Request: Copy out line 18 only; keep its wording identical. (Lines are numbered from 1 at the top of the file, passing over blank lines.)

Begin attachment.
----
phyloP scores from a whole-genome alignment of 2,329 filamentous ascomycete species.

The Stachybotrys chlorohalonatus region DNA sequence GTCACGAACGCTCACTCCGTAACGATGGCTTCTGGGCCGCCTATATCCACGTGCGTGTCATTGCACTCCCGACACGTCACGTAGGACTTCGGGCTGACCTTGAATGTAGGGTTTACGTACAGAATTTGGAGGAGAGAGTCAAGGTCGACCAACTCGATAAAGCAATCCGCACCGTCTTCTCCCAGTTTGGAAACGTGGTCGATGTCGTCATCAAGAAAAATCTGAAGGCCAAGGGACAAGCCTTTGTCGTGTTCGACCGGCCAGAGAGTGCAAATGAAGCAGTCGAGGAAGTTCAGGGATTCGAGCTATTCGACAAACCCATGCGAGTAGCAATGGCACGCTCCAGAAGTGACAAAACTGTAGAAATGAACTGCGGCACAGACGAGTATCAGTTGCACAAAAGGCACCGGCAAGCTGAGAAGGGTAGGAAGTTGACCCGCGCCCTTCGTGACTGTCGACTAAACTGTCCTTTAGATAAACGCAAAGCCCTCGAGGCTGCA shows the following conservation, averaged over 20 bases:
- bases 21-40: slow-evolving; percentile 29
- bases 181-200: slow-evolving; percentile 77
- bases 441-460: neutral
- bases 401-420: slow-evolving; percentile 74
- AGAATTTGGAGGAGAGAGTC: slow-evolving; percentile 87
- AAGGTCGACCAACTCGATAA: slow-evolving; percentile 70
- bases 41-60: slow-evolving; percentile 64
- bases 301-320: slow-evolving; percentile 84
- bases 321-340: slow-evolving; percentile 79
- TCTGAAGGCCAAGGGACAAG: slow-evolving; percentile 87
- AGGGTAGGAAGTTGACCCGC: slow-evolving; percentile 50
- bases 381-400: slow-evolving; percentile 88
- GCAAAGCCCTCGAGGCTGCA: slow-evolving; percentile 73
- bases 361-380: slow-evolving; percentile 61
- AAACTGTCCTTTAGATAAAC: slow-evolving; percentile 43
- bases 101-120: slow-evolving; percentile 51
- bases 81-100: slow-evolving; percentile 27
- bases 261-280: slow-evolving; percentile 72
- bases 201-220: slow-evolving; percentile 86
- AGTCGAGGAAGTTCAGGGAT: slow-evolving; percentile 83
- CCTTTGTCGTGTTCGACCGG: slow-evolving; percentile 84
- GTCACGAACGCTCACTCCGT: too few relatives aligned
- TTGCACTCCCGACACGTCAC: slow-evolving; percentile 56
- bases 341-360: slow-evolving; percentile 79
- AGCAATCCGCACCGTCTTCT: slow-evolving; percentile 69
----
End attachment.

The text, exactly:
- bases 101-120: slow-evolving; percentile 51